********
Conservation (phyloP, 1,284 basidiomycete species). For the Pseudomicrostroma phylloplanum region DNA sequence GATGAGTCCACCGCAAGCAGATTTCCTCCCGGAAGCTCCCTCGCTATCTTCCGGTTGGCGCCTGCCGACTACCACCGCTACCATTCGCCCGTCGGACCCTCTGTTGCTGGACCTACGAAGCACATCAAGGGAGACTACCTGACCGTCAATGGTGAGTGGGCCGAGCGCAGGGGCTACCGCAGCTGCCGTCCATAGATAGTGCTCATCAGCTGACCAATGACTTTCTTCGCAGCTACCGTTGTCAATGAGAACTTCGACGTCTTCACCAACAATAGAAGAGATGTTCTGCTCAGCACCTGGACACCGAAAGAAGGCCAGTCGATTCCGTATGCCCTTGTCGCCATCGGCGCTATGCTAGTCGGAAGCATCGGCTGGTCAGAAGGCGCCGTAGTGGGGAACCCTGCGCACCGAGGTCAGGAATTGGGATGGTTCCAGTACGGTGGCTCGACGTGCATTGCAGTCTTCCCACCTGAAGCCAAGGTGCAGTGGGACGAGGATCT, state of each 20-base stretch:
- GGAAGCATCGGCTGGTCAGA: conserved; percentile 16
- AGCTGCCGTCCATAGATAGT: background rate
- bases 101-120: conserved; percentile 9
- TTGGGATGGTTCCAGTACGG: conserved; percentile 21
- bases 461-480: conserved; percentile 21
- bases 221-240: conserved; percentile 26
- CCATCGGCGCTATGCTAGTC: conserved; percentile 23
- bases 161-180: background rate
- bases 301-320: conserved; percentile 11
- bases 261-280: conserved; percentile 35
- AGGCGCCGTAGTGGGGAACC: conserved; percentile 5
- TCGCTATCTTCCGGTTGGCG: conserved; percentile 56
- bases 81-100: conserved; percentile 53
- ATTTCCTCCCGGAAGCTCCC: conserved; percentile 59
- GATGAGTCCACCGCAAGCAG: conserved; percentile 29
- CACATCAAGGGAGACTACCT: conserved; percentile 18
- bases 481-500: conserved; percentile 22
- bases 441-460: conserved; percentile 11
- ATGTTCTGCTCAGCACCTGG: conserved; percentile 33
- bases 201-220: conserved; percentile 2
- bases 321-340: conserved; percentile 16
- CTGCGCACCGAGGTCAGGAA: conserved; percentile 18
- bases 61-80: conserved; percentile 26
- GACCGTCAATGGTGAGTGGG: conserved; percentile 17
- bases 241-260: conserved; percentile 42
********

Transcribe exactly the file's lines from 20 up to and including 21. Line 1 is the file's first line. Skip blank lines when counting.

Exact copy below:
- ATGTTCTGCTCAGCACCTGG: conserved; percentile 33
- bases 201-220: conserved; percentile 2